What is the Difference Between a Mortgage Pre-Approval and Prequalification?
person CondoGo | watch_later 2022-01-08
What is the Difference Between a Mortgage Pre-Approval and Prequalification?

If you are shopping for a house, you may be confused about the difference between a pre-approval and a pre-qualification. Both have something to do with how much money you can secure for a mortgage loan, but  there are some distinct differences between them.

Here’s what potential buyers should know before setting out in search of their dream home:

What is pre-qualification?

Prequalification is a way for lenders to estimate how much money you can reasonably borrow for a house. It uses a simple algorithm based on your overall financial picture (income, savings, assets, and debts) to provide you with a rough number of what you can expect to be offered. A lender can usually prequalify you over the phone or online, and there is no cost associated with this service.  It can usually be done over the phone or online and there is no cost associated with this service.

The problem is that pre-qualifications aren’t official documents, so many home buyers take them at face value and don’t have a firm budget in mind when they start looking for a home. This can lead to disappointment when they finally find their dream house and they can’t afford it.

What is pre-approval?

That is exactly why it’s important for home buyers to seek pre-approval. This process is a lot more detailed and offers you a firm number on what a lender is able to offer you. . With a mortgage pre-approval, your search becomes a lot easier and you can make a decision with a greater sense of confidence. When you buy a home, you're making a big purchase and it's stressful, but with a realistic idea of what you can afford, you'll be able to make an informed decision.

Now that you know more about pre-approved loans in general, you might be wondering how it’s done. Well, the lender will perform a credit check, confirm how much you earn, determine your financial assets, investments and savings and factor in any existing debts. You will then be asked to provide bank statements and paystubs. The lender will also order a credit report to check your credit rating. The lender will base its final decision on whether or not you reach these qualifications.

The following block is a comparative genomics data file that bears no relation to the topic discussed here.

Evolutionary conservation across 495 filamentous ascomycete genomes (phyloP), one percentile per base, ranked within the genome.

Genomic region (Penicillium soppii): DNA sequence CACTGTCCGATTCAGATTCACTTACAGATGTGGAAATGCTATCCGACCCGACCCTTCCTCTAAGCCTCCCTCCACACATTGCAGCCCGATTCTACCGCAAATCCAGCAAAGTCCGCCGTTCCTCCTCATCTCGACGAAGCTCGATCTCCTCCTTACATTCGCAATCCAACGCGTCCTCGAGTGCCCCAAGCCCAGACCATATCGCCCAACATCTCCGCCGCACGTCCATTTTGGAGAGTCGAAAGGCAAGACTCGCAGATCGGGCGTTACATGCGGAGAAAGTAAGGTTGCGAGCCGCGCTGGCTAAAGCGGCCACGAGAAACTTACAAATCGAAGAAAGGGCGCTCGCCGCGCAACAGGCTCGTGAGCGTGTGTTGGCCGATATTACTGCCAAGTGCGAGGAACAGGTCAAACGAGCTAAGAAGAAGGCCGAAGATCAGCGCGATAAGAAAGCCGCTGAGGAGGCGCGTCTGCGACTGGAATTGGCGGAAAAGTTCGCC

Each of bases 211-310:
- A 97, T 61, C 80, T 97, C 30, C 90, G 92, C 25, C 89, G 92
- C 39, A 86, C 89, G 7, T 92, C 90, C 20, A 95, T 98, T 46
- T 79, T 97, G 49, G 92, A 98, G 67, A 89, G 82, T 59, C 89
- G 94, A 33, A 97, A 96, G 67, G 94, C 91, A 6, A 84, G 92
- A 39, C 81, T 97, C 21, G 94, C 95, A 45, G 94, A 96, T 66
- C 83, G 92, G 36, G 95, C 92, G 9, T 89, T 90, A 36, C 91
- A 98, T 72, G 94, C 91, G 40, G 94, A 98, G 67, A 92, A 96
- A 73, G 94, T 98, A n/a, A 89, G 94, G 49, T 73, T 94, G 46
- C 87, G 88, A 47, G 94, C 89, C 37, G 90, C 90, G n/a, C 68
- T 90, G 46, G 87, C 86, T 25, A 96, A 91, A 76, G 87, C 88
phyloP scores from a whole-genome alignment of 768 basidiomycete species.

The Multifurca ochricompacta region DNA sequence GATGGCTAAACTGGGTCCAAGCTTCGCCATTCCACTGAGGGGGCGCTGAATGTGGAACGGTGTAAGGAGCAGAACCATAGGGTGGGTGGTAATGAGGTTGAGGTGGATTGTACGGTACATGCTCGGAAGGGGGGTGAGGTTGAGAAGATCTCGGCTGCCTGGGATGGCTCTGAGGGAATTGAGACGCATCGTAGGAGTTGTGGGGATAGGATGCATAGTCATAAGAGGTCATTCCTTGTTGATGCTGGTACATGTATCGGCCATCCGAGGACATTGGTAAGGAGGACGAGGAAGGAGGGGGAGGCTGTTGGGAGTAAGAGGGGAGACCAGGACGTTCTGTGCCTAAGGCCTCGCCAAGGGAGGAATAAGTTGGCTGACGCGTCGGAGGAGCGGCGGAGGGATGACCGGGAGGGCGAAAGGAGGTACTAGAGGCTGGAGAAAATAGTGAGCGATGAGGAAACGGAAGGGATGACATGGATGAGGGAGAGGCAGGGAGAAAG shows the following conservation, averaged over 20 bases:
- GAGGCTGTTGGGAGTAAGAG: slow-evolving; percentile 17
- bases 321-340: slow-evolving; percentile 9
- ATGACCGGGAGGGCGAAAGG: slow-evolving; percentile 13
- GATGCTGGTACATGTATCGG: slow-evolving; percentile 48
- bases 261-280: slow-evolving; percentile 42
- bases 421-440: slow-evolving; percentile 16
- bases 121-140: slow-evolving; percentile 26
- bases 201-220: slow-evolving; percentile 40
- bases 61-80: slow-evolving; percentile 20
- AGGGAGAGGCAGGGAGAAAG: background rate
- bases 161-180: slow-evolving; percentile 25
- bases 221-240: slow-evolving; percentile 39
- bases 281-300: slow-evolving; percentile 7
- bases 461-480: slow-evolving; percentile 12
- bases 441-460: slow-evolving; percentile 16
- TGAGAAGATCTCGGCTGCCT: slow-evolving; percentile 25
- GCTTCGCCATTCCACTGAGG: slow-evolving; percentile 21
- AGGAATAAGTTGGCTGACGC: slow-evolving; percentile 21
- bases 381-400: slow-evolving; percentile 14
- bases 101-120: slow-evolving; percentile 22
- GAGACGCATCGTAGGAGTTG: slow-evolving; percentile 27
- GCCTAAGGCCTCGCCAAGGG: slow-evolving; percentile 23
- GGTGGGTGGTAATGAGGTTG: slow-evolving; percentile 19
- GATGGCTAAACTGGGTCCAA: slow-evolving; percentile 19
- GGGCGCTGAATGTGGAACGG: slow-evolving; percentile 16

For more information about Mortgage, Pre-approval make sure to read our previous article Mortgage Pre-Approval: What Lenders Want To Know.

Advantages to getting pre-approved?

A sizable down payment will also improve your standing with the bank and likely increase the amount you’re pre-approved for. Avoid making expensive purchases before you go through the pre-approval process, and keep in mind that you will need to have additional funds in hand for closing costs and other unexpected expenses that come along with buying a home.

One added bonus to having pre-approval is that many sellers see it as a sign you are serious about buying. They know there are no financial issues or headaches to worry about once the sale is complete and the home is transferred. You essentially have the paperwork to prove that you are ready to pay immediately.

 Pre-approvals: Potential pitchforks in the road to homeownership

Another thing to keep in mind is that pre-approvals are valid for only two to four months, so it's a good idea to start shopping soon if you want the best pick of homes and if you want to avoid repeating the process all over again. The reason for this is that the lender will want to revisit your financial situation at that time to make adjustments based on any changes. This is another reason to be careful about building up too much debt or taking out risky loans during the home buying process.

Going down the home stretch

Once you’ve been pre-approved, the next step is to get a loan commitment. This is the green light that the lender has approved both you and your future home. In this step, the home must be appraised at or above the sale price. If a home inspector or appraiser finds any issues with the home (such as structural problems or outstanding liens), the process will be delayed. This will not negatively affect your chances of getting pre-approved again if you need to.

If you have no problems with the house and your financial situation, the lender will check your portfolio again to be sure your situation has not changed since you were pre-approved. Then they will tell you that you may sign the papers.

 At CondoGo real estate brokerage we’ve helped many buyers and sellers with the process of buying and selling. Whether if you’re planning to buy soon or invest or sell your property you can trust that we will be by your side along the way, and we’ll take care of everything for you and make sure the process will be very smooth for you. Contact us today to get started.